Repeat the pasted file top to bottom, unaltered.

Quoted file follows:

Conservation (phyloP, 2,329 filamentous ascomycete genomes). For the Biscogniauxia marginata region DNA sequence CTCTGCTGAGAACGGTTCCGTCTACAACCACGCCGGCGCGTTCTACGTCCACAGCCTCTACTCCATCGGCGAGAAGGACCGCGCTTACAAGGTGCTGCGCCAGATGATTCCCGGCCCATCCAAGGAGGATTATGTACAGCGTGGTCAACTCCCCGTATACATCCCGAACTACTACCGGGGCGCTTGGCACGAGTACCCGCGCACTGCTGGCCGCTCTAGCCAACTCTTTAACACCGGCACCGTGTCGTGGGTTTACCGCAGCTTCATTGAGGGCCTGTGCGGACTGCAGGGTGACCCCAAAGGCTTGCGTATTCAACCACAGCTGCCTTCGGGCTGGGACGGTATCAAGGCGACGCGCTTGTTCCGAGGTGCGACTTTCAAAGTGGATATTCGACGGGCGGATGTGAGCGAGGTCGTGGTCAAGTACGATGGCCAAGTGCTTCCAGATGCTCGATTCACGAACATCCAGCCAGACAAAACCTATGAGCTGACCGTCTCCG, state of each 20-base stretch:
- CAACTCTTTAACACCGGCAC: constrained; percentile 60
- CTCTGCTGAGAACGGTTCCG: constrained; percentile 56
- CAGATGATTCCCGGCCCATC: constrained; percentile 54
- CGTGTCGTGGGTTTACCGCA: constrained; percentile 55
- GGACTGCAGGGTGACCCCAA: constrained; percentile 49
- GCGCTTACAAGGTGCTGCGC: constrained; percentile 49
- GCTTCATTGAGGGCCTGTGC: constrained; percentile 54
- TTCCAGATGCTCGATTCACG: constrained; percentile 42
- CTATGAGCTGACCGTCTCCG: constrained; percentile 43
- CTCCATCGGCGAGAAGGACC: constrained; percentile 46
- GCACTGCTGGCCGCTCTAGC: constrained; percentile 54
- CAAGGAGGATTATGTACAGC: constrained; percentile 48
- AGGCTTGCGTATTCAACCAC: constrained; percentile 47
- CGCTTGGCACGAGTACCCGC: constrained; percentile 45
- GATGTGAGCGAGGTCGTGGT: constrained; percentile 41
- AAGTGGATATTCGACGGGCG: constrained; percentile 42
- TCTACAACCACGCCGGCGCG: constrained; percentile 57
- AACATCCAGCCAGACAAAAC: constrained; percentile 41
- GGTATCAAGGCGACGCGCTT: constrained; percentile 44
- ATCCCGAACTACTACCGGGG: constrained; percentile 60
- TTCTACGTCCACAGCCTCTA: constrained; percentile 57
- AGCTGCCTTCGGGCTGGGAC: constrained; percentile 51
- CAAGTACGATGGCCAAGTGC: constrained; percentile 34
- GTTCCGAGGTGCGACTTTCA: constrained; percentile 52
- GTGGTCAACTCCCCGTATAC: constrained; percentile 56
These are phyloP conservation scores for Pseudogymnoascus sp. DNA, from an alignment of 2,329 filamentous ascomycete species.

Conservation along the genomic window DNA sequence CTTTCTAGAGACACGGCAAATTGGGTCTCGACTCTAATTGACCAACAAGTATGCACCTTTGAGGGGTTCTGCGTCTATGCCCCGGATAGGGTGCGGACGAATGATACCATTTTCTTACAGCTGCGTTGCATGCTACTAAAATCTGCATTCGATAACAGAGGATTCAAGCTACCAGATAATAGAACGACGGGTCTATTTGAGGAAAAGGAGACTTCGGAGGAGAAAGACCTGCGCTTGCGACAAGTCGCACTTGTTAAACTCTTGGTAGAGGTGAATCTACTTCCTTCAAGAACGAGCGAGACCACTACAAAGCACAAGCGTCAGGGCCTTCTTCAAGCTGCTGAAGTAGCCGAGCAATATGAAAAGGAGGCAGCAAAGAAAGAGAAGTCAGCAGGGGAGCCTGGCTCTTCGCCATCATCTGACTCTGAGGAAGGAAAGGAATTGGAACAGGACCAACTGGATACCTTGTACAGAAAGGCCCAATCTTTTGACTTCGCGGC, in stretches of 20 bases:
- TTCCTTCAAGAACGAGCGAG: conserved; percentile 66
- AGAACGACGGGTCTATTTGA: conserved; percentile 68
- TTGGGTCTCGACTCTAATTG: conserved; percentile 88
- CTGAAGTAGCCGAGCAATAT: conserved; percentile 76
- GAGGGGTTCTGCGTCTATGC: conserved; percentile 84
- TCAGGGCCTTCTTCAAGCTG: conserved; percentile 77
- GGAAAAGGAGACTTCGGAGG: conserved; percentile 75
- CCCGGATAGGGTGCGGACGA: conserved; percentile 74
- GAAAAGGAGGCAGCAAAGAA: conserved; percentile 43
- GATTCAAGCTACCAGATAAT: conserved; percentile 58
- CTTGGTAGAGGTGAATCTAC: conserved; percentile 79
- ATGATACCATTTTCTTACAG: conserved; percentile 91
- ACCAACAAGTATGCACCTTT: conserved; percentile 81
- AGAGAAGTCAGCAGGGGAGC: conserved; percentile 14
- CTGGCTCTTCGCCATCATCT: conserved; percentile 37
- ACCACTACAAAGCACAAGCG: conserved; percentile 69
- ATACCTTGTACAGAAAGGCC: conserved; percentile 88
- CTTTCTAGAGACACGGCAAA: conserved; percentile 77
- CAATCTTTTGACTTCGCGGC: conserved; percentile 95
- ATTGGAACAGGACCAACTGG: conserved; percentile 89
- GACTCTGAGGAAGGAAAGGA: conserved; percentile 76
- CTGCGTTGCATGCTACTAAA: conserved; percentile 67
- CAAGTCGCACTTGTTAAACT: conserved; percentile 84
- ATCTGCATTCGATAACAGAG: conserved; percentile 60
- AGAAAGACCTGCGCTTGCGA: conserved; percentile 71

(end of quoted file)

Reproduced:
Conservation (phyloP, 2,329 filamentous ascomycete genomes). For the Biscogniauxia marginata region DNA sequence CTCTGCTGAGAACGGTTCCGTCTACAACCACGCCGGCGCGTTCTACGTCCACAGCCTCTACTCCATCGGCGAGAAGGACCGCGCTTACAAGGTGCTGCGCCAGATGATTCCCGGCCCATCCAAGGAGGATTATGTACAGCGTGGTCAACTCCCCGTATACATCCCGAACTACTACCGGGGCGCTTGGCACGAGTACCCGCGCACTGCTGGCCGCTCTAGCCAACTCTTTAACACCGGCACCGTGTCGTGGGTTTACCGCAGCTTCATTGAGGGCCTGTGCGGACTGCAGGGTGACCCCAAAGGCTTGCGTATTCAACCACAGCTGCCTTCGGGCTGGGACGGTATCAAGGCGACGCGCTTGTTCCGAGGTGCGACTTTCAAAGTGGATATTCGACGGGCGGATGTGAGCGAGGTCGTGGTCAAGTACGATGGCCAAGTGCTTCCAGATGCTCGATTCACGAACATCCAGCCAGACAAAACCTATGAGCTGACCGTCTCCG, state of each 20-base stretch:
- CAACTCTTTAACACCGGCAC: constrained; percentile 60
- CTCTGCTGAGAACGGTTCCG: constrained; percentile 56
- CAGATGATTCCCGGCCCATC: constrained; percentile 54
- CGTGTCGTGGGTTTACCGCA: constrained; percentile 55
- GGACTGCAGGGTGACCCCAA: constrained; percentile 49
- GCGCTTACAAGGTGCTGCGC: constrained; percentile 49
- GCTTCATTGAGGGCCTGTGC: constrained; percentile 54
- TTCCAGATGCTCGATTCACG: constrained; percentile 42
- CTATGAGCTGACCGTCTCCG: constrained; percentile 43
- CTCCATCGGCGAGAAGGACC: constrained; percentile 46
- GCACTGCTGGCCGCTCTAGC: constrained; percentile 54
- CAAGGAGGATTATGTACAGC: constrained; percentile 48
- AGGCTTGCGTATTCAACCAC: constrained; percentile 47
- CGCTTGGCACGAGTACCCGC: constrained; percentile 45
- GATGTGAGCGAGGTCGTGGT: constrained; percentile 41
- AAGTGGATATTCGACGGGCG: constrained; percentile 42
- TCTACAACCACGCCGGCGCG: constrained; percentile 57
- AACATCCAGCCAGACAAAAC: constrained; percentile 41
- GGTATCAAGGCGACGCGCTT: constrained; percentile 44
- ATCCCGAACTACTACCGGGG: constrained; percentile 60
- TTCTACGTCCACAGCCTCTA: constrained; percentile 57
- AGCTGCCTTCGGGCTGGGAC: constrained; percentile 51
- CAAGTACGATGGCCAAGTGC: constrained; percentile 34
- GTTCCGAGGTGCGACTTTCA: constrained; percentile 52
- GTGGTCAACTCCCCGTATAC: constrained; percentile 56
These are phyloP conservation scores for Pseudogymnoascus sp. DNA, from an alignment of 2,329 filamentous ascomycete species.

Conservation along the genomic window DNA sequence CTTTCTAGAGACACGGCAAATTGGGTCTCGACTCTAATTGACCAACAAGTATGCACCTTTGAGGGGTTCTGCGTCTATGCCCCGGATAGGGTGCGGACGAATGATACCATTTTCTTACAGCTGCGTTGCATGCTACTAAAATCTGCATTCGATAACAGAGGATTCAAGCTACCAGATAATAGAACGACGGGTCTATTTGAGGAAAAGGAGACTTCGGAGGAGAAAGACCTGCGCTTGCGACAAGTCGCACTTGTTAAACTCTTGGTAGAGGTGAATCTACTTCCTTCAAGAACGAGCGAGACCACTACAAAGCACAAGCGTCAGGGCCTTCTTCAAGCTGCTGAAGTAGCCGAGCAATATGAAAAGGAGGCAGCAAAGAAAGAGAAGTCAGCAGGGGAGCCTGGCTCTTCGCCATCATCTGACTCTGAGGAAGGAAAGGAATTGGAACAGGACCAACTGGATACCTTGTACAGAAAGGCCCAATCTTTTGACTTCGCGGC, in stretches of 20 bases:
- TTCCTTCAAGAACGAGCGAG: conserved; percentile 66
- AGAACGACGGGTCTATTTGA: conserved; percentile 68
- TTGGGTCTCGACTCTAATTG: conserved; percentile 88
- CTGAAGTAGCCGAGCAATAT: conserved; percentile 76
- GAGGGGTTCTGCGTCTATGC: conserved; percentile 84
- TCAGGGCCTTCTTCAAGCTG: conserved; percentile 77
- GGAAAAGGAGACTTCGGAGG: conserved; percentile 75
- CCCGGATAGGGTGCGGACGA: conserved; percentile 74
- GAAAAGGAGGCAGCAAAGAA: conserved; percentile 43
- GATTCAAGCTACCAGATAAT: conserved; percentile 58
- CTTGGTAGAGGTGAATCTAC: conserved; percentile 79
- ATGATACCATTTTCTTACAG: conserved; percentile 91
- ACCAACAAGTATGCACCTTT: conserved; percentile 81
- AGAGAAGTCAGCAGGGGAGC: conserved; percentile 14
- CTGGCTCTTCGCCATCATCT: conserved; percentile 37
- ACCACTACAAAGCACAAGCG: conserved; percentile 69
- ATACCTTGTACAGAAAGGCC: conserved; percentile 88
- CTTTCTAGAGACACGGCAAA: conserved; percentile 77
- CAATCTTTTGACTTCGCGGC: conserved; percentile 95
- ATTGGAACAGGACCAACTGG: conserved; percentile 89
- GACTCTGAGGAAGGAAAGGA: conserved; percentile 76
- CTGCGTTGCATGCTACTAAA: conserved; percentile 67
- CAAGTCGCACTTGTTAAACT: conserved; percentile 84
- ATCTGCATTCGATAACAGAG: conserved; percentile 60
- AGAAAGACCTGCGCTTGCGA: conserved; percentile 71